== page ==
Table 2: Mn 2p3/2, Mn 3s, and O 1s of XPS for manganese oxide before and after potential cycling.
173415.fig.003
Figure 3: The effects of thermal decomposition temperatures of Mn(NO3)2 and different charge-discharge cycles on the specific capacitance of the manganese oxide/CNT (treated with acid for 5 min)/Al foil composite electrode.
fig4
Figure 4: Surface morphologies of the manganese oxide (formed by thermally decomposing Mn(NO3)2 at 300°C)/CNT (treated with acid for 5 min)/Al foil composite electrode (a) before potential cycling and after potential cycling, (b) at 10 cycles, (c) at 100 cycles, and (d) at 1000 cycles.
173415.fig.005
Figure 5: The charge-discharge cycles of the manganese oxide (formed by thermally decomposing Mn(NO3)2 at 300°C)/CNT (treated with acid for 5 min)/Al foil composite electrode.
fig6
Figure 6: X-ray diffraction patterns of (a) the CNT (treated with acid for 5 min)/Al foil electrode and the manganese oxide (formed by thermally decomposing Mn(NO3)2 at (b) 200°C, (c) 300°C, and (d) 400°C)/CNT (treated with acid for 5 min)/Al foil composite electrode.

Figure 7 shows the effects of different charge-discharge cycles on the specific capacitance of the manganese oxide (formed by thermally decomposing Mn(NO3)2 at 300°C)/CNT (treated with acid for 5 min) composite electrodes with an Al foil as a substrate and with nanoporous alumina templates as a substrate. At the 100th cycle of potential cycle, the capacitance with an Al foil as a substrate was higher than that with nanoporous alumina templates as a substrate because of the rigid structure of the CNTs grown on nanoporous alumina templates. However, the operational stability with nanoporous alumina templates as a substrate was better than that with an Al foil as a substrate since the surface of the manganese oxide/CNT composite electrode with nanoporous alumina templates as a substrate maintained more three-dimensional network of flakes compared with the surface of the manganese oxide/CNT composite electrode with an Al foil as a substrate at 8000 cycles of potential cycling (see Figure 8).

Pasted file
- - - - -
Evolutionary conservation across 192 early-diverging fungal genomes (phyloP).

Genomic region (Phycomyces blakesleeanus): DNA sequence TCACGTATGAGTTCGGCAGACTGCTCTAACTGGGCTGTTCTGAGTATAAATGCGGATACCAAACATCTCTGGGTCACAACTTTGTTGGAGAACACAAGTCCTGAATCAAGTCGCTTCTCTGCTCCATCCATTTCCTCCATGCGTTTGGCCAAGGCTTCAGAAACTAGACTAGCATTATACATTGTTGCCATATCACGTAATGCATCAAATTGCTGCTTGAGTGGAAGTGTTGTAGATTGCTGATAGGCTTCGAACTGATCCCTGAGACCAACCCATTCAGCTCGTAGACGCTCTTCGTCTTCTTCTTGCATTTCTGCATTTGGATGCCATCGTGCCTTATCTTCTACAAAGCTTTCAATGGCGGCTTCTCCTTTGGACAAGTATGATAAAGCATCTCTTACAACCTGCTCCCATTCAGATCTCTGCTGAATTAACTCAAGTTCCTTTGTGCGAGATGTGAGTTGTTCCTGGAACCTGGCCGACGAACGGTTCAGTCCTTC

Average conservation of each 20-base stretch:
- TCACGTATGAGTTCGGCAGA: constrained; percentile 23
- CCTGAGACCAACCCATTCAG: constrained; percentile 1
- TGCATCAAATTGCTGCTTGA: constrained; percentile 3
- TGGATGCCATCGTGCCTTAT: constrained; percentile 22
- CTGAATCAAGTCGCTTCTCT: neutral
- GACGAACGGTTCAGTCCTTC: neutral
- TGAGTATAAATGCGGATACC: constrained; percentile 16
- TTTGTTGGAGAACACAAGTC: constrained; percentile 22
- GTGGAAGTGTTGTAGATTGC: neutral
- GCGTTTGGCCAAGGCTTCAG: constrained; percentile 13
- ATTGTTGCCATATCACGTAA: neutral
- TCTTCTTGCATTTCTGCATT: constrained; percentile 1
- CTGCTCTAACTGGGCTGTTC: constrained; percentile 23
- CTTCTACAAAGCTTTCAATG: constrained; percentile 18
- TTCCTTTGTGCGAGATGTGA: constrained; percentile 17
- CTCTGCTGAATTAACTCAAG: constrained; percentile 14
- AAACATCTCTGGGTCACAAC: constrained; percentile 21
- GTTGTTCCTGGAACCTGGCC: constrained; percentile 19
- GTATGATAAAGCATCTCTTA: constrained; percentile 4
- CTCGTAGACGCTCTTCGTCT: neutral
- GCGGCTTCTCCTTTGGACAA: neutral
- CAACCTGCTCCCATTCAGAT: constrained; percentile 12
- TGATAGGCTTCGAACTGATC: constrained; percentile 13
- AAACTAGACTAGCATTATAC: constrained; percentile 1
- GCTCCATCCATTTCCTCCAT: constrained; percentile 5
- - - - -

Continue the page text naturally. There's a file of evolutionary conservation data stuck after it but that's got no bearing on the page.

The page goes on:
173415.fig.007
Figure 7: The effects of different charge-discharge cycles on the specific capacitance of the manganese oxide (formed by thermally decomposing Mn(NO3)2 at 300°C)/CNT (treated with acid for 5 min) composite electrodes with an Al foil as a substrate and with nanoporous alumina templates as a substrate.
fig8
Figure 8: Surface morphologies of the manganese oxide (formed by thermally decomposing Mn(NO3)2 at 300°C)/CNT (treated with acid for 5 min) composite electrodes (a) with an Al foil as a substrate and (b) with nanoporous alumina templates as a substrate at 8000 cycles of potential cycling.

4. Conclusions

The specific capacitance reached a maximum at the 100th cycle of potential cycle. At the 100th cycle of potential cycling, the shorter the duration that the CNTs were treated with acid, the higher the specific capacitance and the higher the annealing temperature of the CNTs, the higher the specific capacitance. Furthermore, the CNTs treated with acid for 5 min were adopted as a better modification method as well as providing a superior condition and a thermal decomposition temperature of Mn(NO3)2 at 300°C was chosen as the best.

Acknowledgment

Financial support by the National Science Council China (under Grant no. NSC 100-2221-E-224-036) is gratefully acknowledged.